We pass through a metal detector – I wonder, do the red carpeteers get any screening? (I’d be more worried about some of them!) I forget to take a spare phone battery out of my front pocket, so that the guards do a little extra wanding, and then we’re in.
We are standing in the lobby of Grauman’s Chinese Theatre!
It’s ornate, but also very dimly lit. I take a few pictures to try and capture the detail.
There are also display cases showing off various costumes from past movies. There’s a steady flow of people through security, though, so we can’t really linger in the area.
There is a large sign on an easel at the portal to the main theatre room itself, full of warnings and disclaimers, mainly about the perils of doing any audio or video recording.
Then I take a look at the snack bar. It looks much like any other movie theater snack bar, except for two things: one, it’s in the midst of the luxury of Grauman’s Chinese Theatre; and two, there are cups of soda and bags of popcorn waiting on the counter, free for the taking! In spite of having just eaten, we grab a bag and a soda each, add some butter-flavored grease to it and get a few napkins at a side table, and then it’s time to head into the theatre.
I take one last picture of the lobby, and one of the security guards tells me, “Just so you know, you can’t take pictures in the theater itself.” Okay, I did not know that – the sign says no audio or video recording, but says nothing about still pictures, and I had hoped to get a lot of pics of the inside of the theater. But then, he’s a security guard and he’d be one of the ones enforcing the rules, so I’m going to go with his interpretation of them.
Becky and I step to the theater entrance, collecting a set of 3D glasses from an attendant on the way in. They’re the standard issue Real3D glasses, not a commemorative set like the round ones I got at the Harry Potter 7B first showing.
There are no doors separate the lobby from the theater proper, which is probably good since there’s a flight of steps down to the seating area right inside.
The theater itself – oh, wow, it is beautiful. Heavy red curtains, very ornate oriental décor, red… well, hey, I can’t take pictures here, but the internet can. Just follow this to a Google image search for “Grauman’s Chinese Theatre interior.” It’s a gorgeous place.
The floor seats are in a standard theater layout, with a large central section, two aisles, and smaller sections on the sides. Our tickets say we are in Section RC, Row M, Seats 211 & 212. I can figure out the row and seat numbers, and I’m guessing that RC stands for “Right Center,” but I don’t know exact where that means. Since we won our tickets, though, I’m not really expecting good seats.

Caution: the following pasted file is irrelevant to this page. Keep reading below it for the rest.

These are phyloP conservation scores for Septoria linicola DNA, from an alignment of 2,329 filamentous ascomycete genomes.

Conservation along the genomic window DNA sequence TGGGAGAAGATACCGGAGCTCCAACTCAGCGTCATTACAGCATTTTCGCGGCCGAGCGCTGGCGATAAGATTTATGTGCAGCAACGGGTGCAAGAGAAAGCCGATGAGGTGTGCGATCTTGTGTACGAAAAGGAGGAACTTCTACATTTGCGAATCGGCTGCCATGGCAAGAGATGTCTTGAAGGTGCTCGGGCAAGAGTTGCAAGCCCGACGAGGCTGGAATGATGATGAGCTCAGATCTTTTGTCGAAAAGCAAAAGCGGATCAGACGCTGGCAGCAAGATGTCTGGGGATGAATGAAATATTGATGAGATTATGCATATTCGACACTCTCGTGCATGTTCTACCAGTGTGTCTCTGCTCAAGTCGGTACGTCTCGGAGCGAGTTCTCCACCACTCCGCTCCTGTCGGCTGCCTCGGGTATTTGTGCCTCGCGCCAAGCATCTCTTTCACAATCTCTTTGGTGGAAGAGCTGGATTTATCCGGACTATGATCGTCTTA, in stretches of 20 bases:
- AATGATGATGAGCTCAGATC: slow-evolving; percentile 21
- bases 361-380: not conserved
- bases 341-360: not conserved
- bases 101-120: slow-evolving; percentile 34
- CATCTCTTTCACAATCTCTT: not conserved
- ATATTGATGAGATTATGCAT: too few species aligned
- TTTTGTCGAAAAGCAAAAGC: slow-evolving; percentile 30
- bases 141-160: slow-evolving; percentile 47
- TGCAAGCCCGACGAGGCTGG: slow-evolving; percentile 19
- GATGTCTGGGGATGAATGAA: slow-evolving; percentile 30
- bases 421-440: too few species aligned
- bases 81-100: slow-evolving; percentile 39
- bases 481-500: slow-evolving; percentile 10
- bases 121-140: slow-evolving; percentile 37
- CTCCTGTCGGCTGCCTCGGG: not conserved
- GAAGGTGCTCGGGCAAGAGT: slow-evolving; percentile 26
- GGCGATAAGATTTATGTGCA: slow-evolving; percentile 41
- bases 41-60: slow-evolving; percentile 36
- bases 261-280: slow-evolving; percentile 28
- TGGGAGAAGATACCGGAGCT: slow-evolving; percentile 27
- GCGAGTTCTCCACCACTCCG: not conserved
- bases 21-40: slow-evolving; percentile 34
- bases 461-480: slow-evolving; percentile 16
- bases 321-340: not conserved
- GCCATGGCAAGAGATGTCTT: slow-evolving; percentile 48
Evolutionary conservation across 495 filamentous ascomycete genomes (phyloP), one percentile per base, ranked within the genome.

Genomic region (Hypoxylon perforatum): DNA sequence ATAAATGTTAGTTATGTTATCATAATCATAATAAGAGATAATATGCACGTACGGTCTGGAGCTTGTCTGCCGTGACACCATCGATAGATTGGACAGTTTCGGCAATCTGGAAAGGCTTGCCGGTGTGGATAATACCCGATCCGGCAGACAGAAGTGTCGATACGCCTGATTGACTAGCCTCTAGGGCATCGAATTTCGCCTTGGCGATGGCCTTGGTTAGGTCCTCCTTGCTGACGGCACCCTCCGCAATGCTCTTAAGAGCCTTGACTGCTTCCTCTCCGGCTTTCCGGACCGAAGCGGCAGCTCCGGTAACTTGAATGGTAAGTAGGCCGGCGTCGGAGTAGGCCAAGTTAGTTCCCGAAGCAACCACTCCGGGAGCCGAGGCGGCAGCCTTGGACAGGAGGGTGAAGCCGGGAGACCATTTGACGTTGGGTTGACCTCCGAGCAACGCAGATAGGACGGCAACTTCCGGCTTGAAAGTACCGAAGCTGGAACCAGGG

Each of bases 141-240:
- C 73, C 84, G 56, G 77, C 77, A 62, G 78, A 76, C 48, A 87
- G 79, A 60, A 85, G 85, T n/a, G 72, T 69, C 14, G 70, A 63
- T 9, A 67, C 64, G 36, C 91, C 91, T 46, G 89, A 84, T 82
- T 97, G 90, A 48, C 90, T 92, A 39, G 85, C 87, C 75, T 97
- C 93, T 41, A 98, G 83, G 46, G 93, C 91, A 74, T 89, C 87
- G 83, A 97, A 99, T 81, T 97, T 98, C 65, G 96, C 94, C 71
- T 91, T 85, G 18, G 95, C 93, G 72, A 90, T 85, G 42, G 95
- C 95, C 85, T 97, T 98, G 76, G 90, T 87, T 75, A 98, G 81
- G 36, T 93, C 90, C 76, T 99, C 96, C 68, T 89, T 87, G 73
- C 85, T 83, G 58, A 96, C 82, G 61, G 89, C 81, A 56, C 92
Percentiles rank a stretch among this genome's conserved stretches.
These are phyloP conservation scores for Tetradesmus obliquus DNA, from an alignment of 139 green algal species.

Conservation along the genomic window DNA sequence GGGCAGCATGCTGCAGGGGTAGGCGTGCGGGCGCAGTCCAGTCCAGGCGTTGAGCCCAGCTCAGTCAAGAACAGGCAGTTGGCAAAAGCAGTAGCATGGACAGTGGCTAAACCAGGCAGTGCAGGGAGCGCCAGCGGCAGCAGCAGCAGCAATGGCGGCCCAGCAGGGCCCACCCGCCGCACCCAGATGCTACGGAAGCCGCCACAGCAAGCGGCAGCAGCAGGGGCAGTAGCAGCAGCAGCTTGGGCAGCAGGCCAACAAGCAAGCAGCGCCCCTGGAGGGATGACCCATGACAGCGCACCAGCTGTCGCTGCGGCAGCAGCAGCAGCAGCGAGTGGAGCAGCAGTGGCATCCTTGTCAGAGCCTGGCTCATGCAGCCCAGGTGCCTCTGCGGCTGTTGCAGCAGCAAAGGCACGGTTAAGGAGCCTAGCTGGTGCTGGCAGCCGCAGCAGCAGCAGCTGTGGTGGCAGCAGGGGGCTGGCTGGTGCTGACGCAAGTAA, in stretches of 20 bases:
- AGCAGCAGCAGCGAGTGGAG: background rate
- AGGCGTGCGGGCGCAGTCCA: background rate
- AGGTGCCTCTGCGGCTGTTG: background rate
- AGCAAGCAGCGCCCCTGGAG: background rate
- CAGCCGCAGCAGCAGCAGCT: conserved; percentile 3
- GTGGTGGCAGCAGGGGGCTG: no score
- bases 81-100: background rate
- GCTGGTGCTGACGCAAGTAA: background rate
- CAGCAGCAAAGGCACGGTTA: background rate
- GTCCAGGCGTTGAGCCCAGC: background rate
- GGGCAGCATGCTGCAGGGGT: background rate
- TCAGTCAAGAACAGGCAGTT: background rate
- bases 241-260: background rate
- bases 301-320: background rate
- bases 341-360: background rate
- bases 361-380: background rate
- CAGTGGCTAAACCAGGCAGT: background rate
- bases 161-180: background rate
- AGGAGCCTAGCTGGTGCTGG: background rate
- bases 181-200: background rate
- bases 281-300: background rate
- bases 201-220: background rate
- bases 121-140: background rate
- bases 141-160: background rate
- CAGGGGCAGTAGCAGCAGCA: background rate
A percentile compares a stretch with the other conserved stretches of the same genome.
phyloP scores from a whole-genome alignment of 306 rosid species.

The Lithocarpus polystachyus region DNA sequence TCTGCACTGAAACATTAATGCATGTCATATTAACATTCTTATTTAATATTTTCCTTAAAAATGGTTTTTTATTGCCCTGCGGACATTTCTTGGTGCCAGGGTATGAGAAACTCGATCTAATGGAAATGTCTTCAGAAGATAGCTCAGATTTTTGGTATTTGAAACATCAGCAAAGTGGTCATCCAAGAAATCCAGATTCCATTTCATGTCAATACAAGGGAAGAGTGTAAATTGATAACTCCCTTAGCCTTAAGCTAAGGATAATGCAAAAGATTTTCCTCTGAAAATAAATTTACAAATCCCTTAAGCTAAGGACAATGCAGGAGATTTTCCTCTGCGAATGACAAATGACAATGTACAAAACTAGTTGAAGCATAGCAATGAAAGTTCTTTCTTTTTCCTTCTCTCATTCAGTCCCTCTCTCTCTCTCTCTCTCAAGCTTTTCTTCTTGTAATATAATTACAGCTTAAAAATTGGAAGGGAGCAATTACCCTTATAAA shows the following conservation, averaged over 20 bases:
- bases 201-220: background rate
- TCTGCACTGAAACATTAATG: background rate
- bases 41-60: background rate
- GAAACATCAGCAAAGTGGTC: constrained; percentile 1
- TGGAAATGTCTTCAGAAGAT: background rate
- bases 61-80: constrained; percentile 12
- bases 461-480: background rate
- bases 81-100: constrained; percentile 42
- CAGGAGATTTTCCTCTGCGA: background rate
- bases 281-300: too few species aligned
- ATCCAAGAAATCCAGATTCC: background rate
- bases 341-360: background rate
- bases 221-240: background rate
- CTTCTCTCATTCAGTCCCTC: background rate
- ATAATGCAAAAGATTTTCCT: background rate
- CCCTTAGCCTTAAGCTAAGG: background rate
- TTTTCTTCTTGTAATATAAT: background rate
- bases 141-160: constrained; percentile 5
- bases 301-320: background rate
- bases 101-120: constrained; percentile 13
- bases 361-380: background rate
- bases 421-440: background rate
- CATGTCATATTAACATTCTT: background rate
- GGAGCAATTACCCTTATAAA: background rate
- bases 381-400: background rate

We show our tickets to an attendant at the base of the steps, he directs us down the (right) aisle, then says we are to turn left at row M. Left? Hey, that means we’re in the center section!
Row M is a little over a third of the way back from the front of the theater, and our seats are the second and third ones off of the aisle. Not bad at all – in fact, they are pretty decent seats!
There’s a weird audio mix playing over the speakers – several holiday classics, including Bing Crosby’s "Have Yourself a Merry Little Christmas," Perry Como singing "It’s Beginning to Look a Lot Like Christmas," and "Sleigh Ride," but also some less familiar songs like "Mamacita, Donde Esta Santa Claus?" Interspersed with the familiar Christmas songs are songs which are both jolly and include foul language, and what sounds like clips of the dialogue from the movie, which have even fouler language. I suspect they’re playing the soundtrack from the movie as people arrive.
I notice a few others in the theater taking pictures, some with the flash on, and no one seems to be stopping them or confiscating their cameras. I don’t want to risk too much going against the security guard’s instructions…
...but I’ve got to take one to prove we were here!